Turqouise Mines in New Mexico?
Is there a mine in New Mexico where you can find turqouise yourself? Like mine for it or something?
- sascoazLv 61 decade agoFavorite Answer
Actually, New Mexico was once a major mining state and has many old mines and mineral deposits including turquoise. In fact, New Mexico was the largest turquoise producer in the United States until the 1920s.
New Mexico's most famous turquoise deposit is the Cerrillos Mining District south of Santa Fe which was one of the largest turquoise concentrations in the world and once produced gemstones for Tiffany's department store in New York. In fact, the area is so famous for it, that the state highway (NM14) running through the area is known as the Turqouise Trail.
Unfortunately, most of the old mines there are on private property and off limits to the general public (some are still worked on a small scale). However, at various times some of the properties have allowed individual rock hounds and collectors to gather for a small fee. The Cerrillos Hills Historic Park also covers part of that area and is open to the public - but I am not certain what their rules are regarding collection (see website below).
Aside from the Cerrillos area, there are plenty of other places in the state. Turquoise is a copper-based mineral and so most major copper deposits will have at least small traces of turquoise. Turquoise associated with old copper mines can be found around the Santa Rita mines (south of Silver City) and around Hachita (southwest corner of state).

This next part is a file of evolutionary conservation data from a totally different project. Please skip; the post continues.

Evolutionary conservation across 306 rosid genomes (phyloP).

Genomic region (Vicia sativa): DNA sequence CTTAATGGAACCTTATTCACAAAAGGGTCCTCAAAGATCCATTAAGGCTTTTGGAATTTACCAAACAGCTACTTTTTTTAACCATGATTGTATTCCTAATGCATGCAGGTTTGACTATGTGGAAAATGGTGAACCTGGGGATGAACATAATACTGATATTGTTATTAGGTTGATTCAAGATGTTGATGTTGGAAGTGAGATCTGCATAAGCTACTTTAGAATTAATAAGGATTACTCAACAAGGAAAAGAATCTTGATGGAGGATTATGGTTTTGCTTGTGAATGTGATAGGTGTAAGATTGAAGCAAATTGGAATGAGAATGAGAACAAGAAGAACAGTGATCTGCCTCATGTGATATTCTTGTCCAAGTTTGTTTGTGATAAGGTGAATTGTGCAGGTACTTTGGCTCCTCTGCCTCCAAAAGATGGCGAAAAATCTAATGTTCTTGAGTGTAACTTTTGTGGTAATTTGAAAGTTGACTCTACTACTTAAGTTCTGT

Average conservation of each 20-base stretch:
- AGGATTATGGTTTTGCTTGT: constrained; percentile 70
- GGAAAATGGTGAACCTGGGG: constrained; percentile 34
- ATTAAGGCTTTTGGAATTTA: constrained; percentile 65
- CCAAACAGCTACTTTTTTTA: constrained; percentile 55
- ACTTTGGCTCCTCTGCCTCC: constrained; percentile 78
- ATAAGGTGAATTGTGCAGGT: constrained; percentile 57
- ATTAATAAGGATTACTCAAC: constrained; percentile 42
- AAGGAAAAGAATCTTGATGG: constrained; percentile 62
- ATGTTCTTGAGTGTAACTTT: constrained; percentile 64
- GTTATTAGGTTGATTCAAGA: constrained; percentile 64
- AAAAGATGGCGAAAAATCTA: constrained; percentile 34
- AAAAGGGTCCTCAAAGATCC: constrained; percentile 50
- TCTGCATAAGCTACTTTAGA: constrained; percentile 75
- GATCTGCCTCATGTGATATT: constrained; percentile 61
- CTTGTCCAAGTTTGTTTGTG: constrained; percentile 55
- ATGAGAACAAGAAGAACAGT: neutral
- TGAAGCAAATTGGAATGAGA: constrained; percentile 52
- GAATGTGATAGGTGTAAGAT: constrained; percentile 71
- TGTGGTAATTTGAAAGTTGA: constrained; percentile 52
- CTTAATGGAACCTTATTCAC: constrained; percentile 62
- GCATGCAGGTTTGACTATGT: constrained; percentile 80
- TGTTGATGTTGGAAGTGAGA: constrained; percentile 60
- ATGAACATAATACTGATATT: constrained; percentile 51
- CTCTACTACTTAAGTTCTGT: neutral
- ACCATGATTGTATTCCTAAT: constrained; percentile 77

In his book, "Gem Trails of New Mexico", James Mitchell lists the old Apache Mine south of Hachita as a good spot for turquoise collecting that is open to the public. Be warned however, that this corner of the state is very remote, sparsely populated, and frequented by drug runners from the border. Also, as with any valuable rock collecting, you will not find large chunks of high-grade turquoise lying on the surface ready to be picked up like leaves - you will likely have to dig and pick around for a long time just to get a few small pieces.Source(s): Arizona resident, southwest mining historian and amature geologist. Have visited many of the historic mining sites in Arizona and New Mexico including the above mentioned areas of New Mexico. See the book "Gem Trails of New Mexico" by James R. Mitchell Also the book "TIFFANY BLUE : The True Story of Turquoise, Tiffany & James P. McNulty in Territorial New Mexico, 1892-1933" by Patricia McCraw Cerrillos Hills Historic District web site (gives a good history of the Cerrillos turquois mines): http://www.cerrilloshills.org/mines/mining_history...
- 1 decade ago
Theres a lot of tours set up to try and make tourists spend money on what they think is the real deal when its really fakes. There arent any mines here.
- 1 decade ago
most mines are in nevada and arizona. i dont think there are any in NM
-edit- yeah syd is right. you have to be careful. some ppl who are not Native American will try to sell you jewelry that they say is authentic when really they are just imports.